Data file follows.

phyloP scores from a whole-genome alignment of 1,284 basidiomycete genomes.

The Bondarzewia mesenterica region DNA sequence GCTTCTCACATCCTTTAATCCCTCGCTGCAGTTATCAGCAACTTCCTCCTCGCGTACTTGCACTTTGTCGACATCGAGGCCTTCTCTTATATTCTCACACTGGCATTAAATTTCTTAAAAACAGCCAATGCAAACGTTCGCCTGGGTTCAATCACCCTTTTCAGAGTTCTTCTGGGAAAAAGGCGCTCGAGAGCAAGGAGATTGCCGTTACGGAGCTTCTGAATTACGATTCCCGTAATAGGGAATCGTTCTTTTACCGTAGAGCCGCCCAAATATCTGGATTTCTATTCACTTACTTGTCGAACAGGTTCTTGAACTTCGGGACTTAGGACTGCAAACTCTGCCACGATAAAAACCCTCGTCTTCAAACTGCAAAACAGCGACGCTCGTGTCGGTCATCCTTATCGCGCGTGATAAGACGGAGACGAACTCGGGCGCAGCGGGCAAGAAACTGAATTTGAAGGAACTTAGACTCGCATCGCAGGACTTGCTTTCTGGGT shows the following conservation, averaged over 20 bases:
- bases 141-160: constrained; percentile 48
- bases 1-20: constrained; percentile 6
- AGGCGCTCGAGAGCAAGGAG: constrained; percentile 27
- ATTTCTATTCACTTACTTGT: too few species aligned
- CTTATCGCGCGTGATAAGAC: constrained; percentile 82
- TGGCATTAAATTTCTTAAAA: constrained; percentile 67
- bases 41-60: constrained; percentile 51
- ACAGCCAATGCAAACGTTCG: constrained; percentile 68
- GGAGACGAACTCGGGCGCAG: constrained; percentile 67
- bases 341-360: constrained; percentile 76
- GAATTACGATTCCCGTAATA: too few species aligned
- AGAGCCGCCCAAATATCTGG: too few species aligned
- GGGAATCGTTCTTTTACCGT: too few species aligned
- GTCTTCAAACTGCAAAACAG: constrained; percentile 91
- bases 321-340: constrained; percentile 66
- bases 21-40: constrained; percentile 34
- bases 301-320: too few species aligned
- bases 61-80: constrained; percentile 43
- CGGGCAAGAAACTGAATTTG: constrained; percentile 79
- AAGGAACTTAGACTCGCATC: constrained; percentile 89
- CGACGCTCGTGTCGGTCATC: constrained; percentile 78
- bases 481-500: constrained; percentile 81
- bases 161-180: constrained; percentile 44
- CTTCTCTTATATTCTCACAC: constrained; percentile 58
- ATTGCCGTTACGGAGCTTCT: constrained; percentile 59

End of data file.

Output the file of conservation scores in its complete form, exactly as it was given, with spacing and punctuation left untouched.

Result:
phyloP scores from a whole-genome alignment of 1,284 basidiomycete genomes.

The Bondarzewia mesenterica region DNA sequence GCTTCTCACATCCTTTAATCCCTCGCTGCAGTTATCAGCAACTTCCTCCTCGCGTACTTGCACTTTGTCGACATCGAGGCCTTCTCTTATATTCTCACACTGGCATTAAATTTCTTAAAAACAGCCAATGCAAACGTTCGCCTGGGTTCAATCACCCTTTTCAGAGTTCTTCTGGGAAAAAGGCGCTCGAGAGCAAGGAGATTGCCGTTACGGAGCTTCTGAATTACGATTCCCGTAATAGGGAATCGTTCTTTTACCGTAGAGCCGCCCAAATATCTGGATTTCTATTCACTTACTTGTCGAACAGGTTCTTGAACTTCGGGACTTAGGACTGCAAACTCTGCCACGATAAAAACCCTCGTCTTCAAACTGCAAAACAGCGACGCTCGTGTCGGTCATCCTTATCGCGCGTGATAAGACGGAGACGAACTCGGGCGCAGCGGGCAAGAAACTGAATTTGAAGGAACTTAGACTCGCATCGCAGGACTTGCTTTCTGGGT shows the following conservation, averaged over 20 bases:
- bases 141-160: constrained; percentile 48
- bases 1-20: constrained; percentile 6
- AGGCGCTCGAGAGCAAGGAG: constrained; percentile 27
- ATTTCTATTCACTTACTTGT: too few species aligned
- CTTATCGCGCGTGATAAGAC: constrained; percentile 82
- TGGCATTAAATTTCTTAAAA: constrained; percentile 67
- bases 41-60: constrained; percentile 51
- ACAGCCAATGCAAACGTTCG: constrained; percentile 68
- GGAGACGAACTCGGGCGCAG: constrained; percentile 67
- bases 341-360: constrained; percentile 76
- GAATTACGATTCCCGTAATA: too few species aligned
- AGAGCCGCCCAAATATCTGG: too few species aligned
- GGGAATCGTTCTTTTACCGT: too few species aligned
- GTCTTCAAACTGCAAAACAG: constrained; percentile 91
- bases 321-340: constrained; percentile 66
- bases 21-40: constrained; percentile 34
- bases 301-320: too few species aligned
- bases 61-80: constrained; percentile 43
- CGGGCAAGAAACTGAATTTG: constrained; percentile 79
- AAGGAACTTAGACTCGCATC: constrained; percentile 89
- CGACGCTCGTGTCGGTCATC: constrained; percentile 78
- bases 481-500: constrained; percentile 81
- bases 161-180: constrained; percentile 44
- CTTCTCTTATATTCTCACAC: constrained; percentile 58
- ATTGCCGTTACGGAGCTTCT: constrained; percentile 59